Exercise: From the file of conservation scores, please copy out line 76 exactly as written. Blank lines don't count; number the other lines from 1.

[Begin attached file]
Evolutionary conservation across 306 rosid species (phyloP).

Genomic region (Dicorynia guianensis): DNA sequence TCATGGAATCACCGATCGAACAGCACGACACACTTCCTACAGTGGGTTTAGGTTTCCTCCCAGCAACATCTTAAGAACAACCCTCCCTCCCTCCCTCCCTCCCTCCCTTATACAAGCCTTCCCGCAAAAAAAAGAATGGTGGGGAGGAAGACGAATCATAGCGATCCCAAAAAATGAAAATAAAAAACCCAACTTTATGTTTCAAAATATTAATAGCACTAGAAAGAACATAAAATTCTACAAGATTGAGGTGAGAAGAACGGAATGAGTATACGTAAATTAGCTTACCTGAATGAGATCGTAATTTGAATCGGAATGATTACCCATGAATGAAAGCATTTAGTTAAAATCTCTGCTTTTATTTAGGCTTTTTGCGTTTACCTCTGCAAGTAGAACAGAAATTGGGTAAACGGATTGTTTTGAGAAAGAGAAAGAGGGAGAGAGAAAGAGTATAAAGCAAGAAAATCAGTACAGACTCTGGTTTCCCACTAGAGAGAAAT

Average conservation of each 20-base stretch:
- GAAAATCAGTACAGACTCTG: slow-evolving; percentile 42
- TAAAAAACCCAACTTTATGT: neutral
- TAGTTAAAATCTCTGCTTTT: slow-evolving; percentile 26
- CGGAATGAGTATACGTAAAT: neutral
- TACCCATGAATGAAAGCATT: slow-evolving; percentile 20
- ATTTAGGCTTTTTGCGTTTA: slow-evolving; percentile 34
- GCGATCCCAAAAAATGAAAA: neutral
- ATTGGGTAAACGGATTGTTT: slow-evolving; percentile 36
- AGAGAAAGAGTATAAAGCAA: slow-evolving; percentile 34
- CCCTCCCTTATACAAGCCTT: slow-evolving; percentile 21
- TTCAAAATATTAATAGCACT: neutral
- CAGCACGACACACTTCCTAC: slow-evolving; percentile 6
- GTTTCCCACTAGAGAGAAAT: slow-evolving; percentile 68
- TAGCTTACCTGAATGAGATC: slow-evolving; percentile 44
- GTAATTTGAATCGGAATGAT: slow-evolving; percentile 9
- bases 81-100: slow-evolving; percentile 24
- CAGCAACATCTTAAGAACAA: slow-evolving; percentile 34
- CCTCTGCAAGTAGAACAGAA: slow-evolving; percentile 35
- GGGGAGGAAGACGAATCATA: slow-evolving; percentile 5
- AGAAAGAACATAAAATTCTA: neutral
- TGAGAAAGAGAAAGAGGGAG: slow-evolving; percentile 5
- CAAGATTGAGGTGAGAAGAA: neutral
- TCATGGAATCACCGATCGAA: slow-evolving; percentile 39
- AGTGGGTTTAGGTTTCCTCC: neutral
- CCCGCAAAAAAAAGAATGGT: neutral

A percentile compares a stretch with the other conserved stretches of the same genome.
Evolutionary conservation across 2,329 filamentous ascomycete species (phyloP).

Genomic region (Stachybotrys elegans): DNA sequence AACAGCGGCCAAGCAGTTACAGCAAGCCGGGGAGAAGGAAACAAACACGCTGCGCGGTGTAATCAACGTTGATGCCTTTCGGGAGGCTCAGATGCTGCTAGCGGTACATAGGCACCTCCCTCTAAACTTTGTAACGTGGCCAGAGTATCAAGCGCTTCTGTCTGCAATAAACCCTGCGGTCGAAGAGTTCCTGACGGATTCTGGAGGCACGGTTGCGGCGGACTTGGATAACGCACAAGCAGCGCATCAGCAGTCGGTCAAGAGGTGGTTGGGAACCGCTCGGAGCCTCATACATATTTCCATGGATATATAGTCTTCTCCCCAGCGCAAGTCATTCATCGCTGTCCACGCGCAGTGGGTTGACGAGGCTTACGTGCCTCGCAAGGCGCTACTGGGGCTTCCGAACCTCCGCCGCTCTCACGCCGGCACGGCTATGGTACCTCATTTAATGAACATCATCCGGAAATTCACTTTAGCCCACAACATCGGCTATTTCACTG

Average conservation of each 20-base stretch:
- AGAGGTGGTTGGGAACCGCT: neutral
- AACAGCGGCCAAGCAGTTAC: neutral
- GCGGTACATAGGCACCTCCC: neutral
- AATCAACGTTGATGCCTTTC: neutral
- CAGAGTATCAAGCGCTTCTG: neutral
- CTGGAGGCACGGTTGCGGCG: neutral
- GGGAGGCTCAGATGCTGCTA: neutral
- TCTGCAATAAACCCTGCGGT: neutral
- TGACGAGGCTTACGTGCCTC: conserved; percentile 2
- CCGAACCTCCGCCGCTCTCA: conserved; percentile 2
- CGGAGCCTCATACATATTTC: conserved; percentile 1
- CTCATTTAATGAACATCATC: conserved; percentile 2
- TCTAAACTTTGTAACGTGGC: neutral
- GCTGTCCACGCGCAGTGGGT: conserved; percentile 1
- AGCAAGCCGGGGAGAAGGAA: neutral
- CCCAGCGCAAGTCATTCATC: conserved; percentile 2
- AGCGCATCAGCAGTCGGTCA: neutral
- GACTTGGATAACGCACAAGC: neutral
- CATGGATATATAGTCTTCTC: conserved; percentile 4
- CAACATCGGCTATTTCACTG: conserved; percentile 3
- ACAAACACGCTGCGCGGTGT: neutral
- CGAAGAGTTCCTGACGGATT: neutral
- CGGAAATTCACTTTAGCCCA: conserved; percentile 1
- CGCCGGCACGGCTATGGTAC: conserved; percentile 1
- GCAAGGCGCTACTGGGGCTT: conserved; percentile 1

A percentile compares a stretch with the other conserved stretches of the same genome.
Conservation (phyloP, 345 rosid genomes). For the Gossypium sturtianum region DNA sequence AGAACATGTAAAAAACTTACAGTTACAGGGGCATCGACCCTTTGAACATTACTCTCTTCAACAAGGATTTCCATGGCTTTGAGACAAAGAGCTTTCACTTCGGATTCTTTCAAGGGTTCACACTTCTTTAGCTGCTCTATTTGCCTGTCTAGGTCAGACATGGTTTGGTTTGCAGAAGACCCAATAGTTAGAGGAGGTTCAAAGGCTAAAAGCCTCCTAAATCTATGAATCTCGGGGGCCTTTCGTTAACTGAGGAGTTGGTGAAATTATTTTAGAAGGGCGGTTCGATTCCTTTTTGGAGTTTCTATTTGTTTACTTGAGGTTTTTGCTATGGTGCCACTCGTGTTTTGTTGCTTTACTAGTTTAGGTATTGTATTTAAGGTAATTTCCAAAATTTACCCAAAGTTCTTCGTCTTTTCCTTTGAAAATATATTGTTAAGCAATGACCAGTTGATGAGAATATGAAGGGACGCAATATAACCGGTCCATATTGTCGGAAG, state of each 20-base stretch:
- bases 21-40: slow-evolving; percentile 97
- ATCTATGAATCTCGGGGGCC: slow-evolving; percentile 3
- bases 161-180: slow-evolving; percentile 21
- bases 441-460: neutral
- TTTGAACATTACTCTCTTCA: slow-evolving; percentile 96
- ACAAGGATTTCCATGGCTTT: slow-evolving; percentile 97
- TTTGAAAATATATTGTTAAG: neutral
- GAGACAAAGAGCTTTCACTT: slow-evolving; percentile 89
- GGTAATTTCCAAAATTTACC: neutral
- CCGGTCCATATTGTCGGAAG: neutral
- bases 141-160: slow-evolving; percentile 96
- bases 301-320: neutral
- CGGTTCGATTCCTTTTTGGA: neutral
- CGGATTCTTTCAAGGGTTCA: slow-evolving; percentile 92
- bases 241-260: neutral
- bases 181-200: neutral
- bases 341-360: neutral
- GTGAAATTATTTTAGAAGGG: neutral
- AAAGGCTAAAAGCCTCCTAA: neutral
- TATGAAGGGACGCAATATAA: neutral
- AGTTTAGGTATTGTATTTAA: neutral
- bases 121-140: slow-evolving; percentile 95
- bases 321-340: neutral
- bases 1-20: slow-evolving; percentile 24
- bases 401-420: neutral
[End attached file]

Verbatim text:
- bases 341-360: neutral